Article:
For a very long time did I continue my dual existence, wreaking fatigue upon my body. I had found something special; Aphrodite had filled some emptiness within me, but a different hollowness still remained. It belonged to my Brother. I knew I had to find him, and I was determined to continue my search until my last breath wisped through the grate floor. Fortunately it did not come to death in the end.

Or, in a sense, it did.

It was the final proof that the Gods are dead in this place. None of the beings described in my readings would have poisoned my joy with such vile bitterness. If there is a God here, then he is envious (though the reason eludes me) of our existence, and chooses not to grant us more than one blessing at a time.

I was lying under a belt, listening absently to its hum and searching with no great concentration the porridge lines of yet another sector. I remember comparing the porridge dispensers to Gods, more than the Red Men, for the Red Men were only feared, not revered. Such thoughts were obliterated from my mind in an instant, with the glimpse of a Cyclops. Only this one here did not have a single central eye, but one of a pair left open where the other sagged closed beneath a rugged scar. That single eye, that scar, was all the clue I could ever have, and the only one I'd ever need.

The excitement exploded only briefly, culminating in a collected calm, an extremely rational state of mind which guided my actions in slow-motion. The only thing I could relate it to is the day I discovered my first (and last) protein-positive child: incredulity, a truth too unlikely to be true, and yet unmistakably there before your eyes.

Casually I approached the porridge line, lingering in the midst but not joining it, until my Brother got his bowlful and walked off to sit on a belt. Nobody sat with him, talked to him, or even looked at him. He ate with his fingers, head bowed, feet dangling off the edge of the belt. I was suddenly afraid of having crafted, with my hands, a tortured soul.

He noticed me as I approached, and I saw fear and diffidence in his eyes. I raised my hands in gesture of innocuousness, slowed my walk. It was all I could do not to run and embrace him. I knew better.

The first thing that struck me was how young he looked. A young man, beardless, barely past the stage of a boy. It could have been no other way, for he had been born some fifteen to twenty years before, but in the long wait I had grown to picture him almost my same age.

Young or no, he had all the apparent maturity of my age.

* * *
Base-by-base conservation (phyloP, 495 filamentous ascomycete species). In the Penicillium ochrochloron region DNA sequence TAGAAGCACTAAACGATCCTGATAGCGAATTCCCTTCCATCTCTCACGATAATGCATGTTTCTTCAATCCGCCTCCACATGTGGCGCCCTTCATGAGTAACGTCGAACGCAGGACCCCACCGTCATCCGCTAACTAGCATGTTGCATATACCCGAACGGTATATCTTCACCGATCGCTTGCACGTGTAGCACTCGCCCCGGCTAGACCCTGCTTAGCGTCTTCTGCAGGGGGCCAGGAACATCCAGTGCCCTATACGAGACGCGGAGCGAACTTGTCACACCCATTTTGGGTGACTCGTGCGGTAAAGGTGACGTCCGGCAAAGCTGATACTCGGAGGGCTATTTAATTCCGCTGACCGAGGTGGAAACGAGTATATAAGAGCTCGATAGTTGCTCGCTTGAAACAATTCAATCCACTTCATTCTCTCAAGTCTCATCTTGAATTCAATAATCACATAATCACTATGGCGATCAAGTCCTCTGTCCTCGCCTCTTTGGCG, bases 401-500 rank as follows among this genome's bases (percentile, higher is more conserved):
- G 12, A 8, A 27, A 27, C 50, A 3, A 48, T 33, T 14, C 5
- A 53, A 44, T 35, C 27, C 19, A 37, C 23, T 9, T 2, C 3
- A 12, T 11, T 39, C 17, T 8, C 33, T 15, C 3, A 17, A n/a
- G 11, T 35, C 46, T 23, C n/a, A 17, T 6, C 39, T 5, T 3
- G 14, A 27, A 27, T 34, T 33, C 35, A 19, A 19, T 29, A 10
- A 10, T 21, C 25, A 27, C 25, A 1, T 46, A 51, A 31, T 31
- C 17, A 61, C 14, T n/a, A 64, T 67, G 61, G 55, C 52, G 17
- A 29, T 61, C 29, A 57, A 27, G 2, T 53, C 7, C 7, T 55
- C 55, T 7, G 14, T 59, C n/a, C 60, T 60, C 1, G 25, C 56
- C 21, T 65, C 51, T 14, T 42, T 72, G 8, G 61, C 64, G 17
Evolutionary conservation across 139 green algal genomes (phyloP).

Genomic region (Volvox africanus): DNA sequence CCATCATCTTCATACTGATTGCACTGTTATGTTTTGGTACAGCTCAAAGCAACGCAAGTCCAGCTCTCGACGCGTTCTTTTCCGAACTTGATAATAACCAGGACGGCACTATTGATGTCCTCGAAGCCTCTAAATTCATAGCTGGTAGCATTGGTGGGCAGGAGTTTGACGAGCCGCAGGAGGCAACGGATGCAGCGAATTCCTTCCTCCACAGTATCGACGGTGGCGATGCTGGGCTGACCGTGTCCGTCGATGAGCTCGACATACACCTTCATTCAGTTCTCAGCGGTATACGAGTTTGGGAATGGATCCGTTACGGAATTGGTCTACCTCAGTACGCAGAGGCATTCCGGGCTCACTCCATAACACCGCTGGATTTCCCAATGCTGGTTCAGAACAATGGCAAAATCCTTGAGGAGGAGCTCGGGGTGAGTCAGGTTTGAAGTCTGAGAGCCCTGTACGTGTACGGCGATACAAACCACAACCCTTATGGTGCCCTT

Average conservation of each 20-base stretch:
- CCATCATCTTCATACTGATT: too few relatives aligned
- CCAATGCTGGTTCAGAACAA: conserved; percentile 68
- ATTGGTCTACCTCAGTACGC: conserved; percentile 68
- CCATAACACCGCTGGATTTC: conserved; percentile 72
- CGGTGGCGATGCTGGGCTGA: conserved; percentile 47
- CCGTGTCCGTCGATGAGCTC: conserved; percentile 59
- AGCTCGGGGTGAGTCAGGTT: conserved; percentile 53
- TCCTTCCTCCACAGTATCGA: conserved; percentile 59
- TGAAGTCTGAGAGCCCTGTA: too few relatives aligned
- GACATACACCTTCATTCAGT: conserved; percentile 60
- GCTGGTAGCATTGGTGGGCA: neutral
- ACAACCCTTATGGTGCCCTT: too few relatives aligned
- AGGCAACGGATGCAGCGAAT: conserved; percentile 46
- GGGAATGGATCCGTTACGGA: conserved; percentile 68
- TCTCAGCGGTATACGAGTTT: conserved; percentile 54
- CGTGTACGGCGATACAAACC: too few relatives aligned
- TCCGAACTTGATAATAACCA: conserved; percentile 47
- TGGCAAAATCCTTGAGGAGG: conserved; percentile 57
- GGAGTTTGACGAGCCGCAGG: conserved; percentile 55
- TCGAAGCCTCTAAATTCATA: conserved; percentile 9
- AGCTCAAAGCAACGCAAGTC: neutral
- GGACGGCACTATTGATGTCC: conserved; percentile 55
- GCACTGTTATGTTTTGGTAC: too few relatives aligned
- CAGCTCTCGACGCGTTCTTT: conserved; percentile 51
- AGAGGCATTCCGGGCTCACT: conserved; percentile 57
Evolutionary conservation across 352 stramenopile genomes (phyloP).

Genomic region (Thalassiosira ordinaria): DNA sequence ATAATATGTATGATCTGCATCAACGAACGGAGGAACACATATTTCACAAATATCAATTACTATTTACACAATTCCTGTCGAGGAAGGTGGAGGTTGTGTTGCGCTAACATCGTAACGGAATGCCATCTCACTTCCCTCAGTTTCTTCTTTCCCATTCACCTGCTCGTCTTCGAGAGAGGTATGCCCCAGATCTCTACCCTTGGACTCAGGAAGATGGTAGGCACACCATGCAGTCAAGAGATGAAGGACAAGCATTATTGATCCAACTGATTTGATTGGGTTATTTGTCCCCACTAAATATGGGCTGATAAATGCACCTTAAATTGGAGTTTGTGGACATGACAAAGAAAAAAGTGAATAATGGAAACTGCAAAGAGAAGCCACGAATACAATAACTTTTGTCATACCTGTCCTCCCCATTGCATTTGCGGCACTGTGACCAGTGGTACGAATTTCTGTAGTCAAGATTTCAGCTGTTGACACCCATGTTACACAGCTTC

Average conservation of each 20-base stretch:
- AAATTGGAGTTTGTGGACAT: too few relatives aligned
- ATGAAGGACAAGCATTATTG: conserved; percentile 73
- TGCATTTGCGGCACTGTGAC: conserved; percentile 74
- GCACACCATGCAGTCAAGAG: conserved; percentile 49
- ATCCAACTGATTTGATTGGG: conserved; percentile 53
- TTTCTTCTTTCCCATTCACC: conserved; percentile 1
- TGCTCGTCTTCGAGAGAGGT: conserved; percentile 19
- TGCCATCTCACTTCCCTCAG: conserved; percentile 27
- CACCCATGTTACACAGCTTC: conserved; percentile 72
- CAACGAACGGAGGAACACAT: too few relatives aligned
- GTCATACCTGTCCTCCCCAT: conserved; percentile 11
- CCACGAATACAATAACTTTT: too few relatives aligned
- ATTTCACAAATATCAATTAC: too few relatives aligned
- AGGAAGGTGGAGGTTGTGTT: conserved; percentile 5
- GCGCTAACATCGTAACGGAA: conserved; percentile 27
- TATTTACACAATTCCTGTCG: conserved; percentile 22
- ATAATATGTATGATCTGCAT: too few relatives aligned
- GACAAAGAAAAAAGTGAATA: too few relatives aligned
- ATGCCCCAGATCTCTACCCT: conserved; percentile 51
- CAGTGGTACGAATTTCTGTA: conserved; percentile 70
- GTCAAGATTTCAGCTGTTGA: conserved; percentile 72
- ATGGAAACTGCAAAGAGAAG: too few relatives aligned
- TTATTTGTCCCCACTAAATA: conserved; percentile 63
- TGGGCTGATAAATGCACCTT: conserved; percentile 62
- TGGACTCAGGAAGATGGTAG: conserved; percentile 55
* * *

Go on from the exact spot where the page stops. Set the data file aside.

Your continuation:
"Why have you come to bother me?" he asked, holding his bowl protectively against his chest. "What do you want?" His one eye scanned me, a tunnel vision…

"I'm not here to bother you," I said, looking at the scar. Diagonal, from center forehead to outer cheek, as I remembered slashing. "You don't know me, but I know you."

He brought a hand to the scar, as if protecting that too from my gaze. "You know me?" The suspicion was writ plain upon his face. This man lacked in peace of mind, that was obvious. "I've never seen you here," he said.

How to explain? 'You're my brother, from a different mother?' 'I put out your eye, so I would have a way to find you?' How absurd, how cruel, would that sound? And yet it was nothing but the truth.

"I am from another sector," I said, but I saw the word meant nothing to him. "Another place like this, far out."

He said nothing, turning slightly away. "Leave me be."

I had never imagined it to be so difficult, always seen it as a mutual joy of discovery.

My mouth hung open for a moment, and suddenly I knew what I had to say. "I had a dream, of you. I saw through the single vision of a one-eyed man, and I knew we were tied. So I came to find you…" Again, truth, though not nearly all of it.

My Brother (to my amazement) turned back and tilted his head. "A dream? I've had dreams too…"

That was when I knew those dreams were truly special. Reassured, I pressed on, "I knew it meant I had to find you, and the clue it gave me was your single eye."

To my amazement, he accepted this with a nod of his head. Just then I learned why.

"I've dreamt through the eyes of another, too," he said. "So it is true, then."

His words took me aback. I had not thought my dream would have made any sense to him—they did little enough to me—and yet here I was faced with another mysterious link. Another sign of fate, I took it.